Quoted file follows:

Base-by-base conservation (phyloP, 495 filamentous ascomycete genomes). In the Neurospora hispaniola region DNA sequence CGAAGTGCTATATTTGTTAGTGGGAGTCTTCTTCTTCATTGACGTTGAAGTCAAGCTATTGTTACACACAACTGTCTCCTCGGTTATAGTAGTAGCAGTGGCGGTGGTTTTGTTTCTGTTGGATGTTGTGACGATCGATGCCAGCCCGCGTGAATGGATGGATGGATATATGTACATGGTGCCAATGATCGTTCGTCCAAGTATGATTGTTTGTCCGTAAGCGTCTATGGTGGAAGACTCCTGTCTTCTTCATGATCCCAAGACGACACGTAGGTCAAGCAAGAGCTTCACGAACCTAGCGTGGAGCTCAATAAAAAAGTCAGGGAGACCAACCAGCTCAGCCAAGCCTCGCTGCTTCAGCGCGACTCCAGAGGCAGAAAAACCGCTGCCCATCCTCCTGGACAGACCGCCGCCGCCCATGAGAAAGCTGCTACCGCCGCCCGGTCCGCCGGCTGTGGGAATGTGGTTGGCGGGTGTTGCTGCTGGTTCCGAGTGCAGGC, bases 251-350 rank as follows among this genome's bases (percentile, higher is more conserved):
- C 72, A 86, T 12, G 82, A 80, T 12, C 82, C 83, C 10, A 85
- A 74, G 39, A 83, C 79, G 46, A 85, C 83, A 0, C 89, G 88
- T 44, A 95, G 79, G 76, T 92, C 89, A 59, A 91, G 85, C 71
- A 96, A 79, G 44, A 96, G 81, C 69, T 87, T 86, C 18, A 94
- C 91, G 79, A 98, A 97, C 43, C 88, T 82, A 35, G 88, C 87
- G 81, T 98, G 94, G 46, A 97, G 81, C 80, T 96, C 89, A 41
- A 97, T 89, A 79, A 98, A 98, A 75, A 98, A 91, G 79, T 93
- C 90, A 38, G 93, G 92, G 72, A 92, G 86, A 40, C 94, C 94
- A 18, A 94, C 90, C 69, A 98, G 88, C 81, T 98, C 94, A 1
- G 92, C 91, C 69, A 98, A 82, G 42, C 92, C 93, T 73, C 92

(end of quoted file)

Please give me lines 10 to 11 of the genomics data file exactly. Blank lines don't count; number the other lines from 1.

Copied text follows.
- A 18, A 94, C 90, C 69, A 98, G 88, C 81, T 98, C 94, A 1
- G 92, C 91, C 69, A 98, A 82, G 42, C 92, C 93, T 73, C 92